Dear child of mine,
What a day we had. I don’t remember much of my own childhood from when I was your age, and maybe you won’t grow to remember today either. But I hope you do.
You were undeterred by the spring drizzle this morning as we ventured out to visit the neighborhood alpacas. It was their annual haircut day. You were greeted with chocolate covered doughnuts (your first) and immediately set to putting on quite a show (jumping, twirling, and profusely chattering) for the older girls, enlisted to assist in the ritual of the event.
Although the alpacas seemed most displeased*, you were fully entertained by the spectacle and refused to mosey along until all nine beasts had been sheared. Mom, on the other hand, was mystified by the news that the fleece would not be milled, as reportedly the expense is too great to be worthwhile for so few alpacas. This was particularly heartbreaking considering Mom spent the prior evening swatching with 100% alpaca yarn. Apparently the alpaca fleece economy in Peru is different. On the up side, Mom learned the fleece is a great gopher repellent in the garden.
Finally satisfied the alpaca business was over, we continued on our usual walking route. I tried to skip the side jaunt to the river, citing wet weather and a headache, both true. You would hear none of it.
The river it was.
Immediately you set about the usual repertoire: digging for dinosaur bones, building a house, and a variety of martial arts related maneuvers and vocabulary (Hi-ya!), which is a new phase. I assume this comes from preschool, as we don’t get much kung fu business in our household. You probably could have stayed all day, but at last we set off for home (even though I was quite content progressing on a sock despite the never-ending sprays of sand flying my way.)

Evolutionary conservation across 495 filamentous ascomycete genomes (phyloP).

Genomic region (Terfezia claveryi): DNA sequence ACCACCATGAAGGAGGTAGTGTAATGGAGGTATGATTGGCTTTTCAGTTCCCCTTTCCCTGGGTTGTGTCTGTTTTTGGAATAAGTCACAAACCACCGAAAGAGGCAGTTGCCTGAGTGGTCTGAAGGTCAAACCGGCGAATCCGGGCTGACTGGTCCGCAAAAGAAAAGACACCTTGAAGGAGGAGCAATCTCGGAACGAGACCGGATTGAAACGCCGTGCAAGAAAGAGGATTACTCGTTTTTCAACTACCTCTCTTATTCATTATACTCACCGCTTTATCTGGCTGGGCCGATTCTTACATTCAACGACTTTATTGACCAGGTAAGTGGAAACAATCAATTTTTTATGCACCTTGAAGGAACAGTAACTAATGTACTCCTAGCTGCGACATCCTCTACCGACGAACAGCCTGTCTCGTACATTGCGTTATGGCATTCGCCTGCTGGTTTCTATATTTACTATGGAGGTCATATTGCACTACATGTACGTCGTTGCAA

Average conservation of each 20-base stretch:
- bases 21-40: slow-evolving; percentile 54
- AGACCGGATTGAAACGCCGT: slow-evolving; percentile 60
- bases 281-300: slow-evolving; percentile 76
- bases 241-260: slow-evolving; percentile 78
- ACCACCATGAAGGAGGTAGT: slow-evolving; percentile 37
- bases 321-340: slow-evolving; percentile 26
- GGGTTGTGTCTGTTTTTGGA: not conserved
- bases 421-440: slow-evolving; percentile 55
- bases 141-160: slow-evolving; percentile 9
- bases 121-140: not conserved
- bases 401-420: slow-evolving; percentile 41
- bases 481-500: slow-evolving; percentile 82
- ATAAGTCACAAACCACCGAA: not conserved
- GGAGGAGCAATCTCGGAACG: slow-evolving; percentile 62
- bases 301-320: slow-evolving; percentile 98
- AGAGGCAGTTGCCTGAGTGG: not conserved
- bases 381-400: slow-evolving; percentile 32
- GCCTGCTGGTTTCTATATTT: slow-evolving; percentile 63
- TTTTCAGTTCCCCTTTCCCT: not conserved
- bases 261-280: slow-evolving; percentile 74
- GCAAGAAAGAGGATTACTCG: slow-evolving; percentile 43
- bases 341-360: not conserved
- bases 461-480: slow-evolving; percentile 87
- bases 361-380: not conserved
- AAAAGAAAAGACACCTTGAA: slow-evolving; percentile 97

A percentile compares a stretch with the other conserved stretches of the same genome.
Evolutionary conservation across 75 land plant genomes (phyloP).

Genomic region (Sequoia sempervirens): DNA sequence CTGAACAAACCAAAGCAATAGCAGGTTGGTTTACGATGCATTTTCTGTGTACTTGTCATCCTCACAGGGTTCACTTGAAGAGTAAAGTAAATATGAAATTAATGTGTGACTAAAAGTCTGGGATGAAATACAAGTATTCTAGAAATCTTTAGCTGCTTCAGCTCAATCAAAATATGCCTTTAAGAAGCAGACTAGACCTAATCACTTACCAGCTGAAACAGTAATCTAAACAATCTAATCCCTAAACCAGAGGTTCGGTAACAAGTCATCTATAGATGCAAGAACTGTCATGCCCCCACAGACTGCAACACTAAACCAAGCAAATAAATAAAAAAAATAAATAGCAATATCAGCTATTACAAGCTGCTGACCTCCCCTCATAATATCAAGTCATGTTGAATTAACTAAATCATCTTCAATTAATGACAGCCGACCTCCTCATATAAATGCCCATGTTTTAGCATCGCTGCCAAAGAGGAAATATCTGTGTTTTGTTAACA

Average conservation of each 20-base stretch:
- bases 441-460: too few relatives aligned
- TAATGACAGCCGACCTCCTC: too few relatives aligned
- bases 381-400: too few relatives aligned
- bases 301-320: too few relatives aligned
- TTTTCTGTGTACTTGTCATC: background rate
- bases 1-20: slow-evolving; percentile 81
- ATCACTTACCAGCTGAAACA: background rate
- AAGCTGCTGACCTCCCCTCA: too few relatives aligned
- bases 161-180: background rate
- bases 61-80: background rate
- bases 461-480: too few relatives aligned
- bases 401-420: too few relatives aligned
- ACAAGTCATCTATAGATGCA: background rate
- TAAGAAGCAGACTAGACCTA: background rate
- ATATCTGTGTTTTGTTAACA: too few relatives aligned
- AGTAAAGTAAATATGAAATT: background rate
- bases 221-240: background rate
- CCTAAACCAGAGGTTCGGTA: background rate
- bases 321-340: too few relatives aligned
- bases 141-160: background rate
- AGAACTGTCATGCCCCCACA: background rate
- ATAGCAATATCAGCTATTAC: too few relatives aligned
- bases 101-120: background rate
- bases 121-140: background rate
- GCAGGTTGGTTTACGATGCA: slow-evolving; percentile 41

After a late lunch and bird house building (Go Mom, Go!), I snuck in a few moments to weave in the final ends of your scrappy scarf while you wrestled with dad in the other room. This scarf has been on the needles for a while now. (It was mom’s Learning Colorwork project.) I might have let the project go, to ever languish in the knitting bag unfinished. Oh but the guilt. You asked me about the status of your little scarf whenever you caught me knitting.
Is that my scarf?
Finally the guilt got to me. Weaving in all the ends also got to me. Mom sucks at that.
I had to force you to get dressed before presenting you with your new scarf. You are often adverse to wearing clothing.
You know what you said when I finally presented the new treasure, hand in hand as we walked across the yard to Reedland, one of your favorite places to play, hidden in the grove of olive trees?
Thanks for my rescue rope, Mom. I love it.
You’re welcome, Little Bear. I love you.
*More photos over on Facebook. Check them out.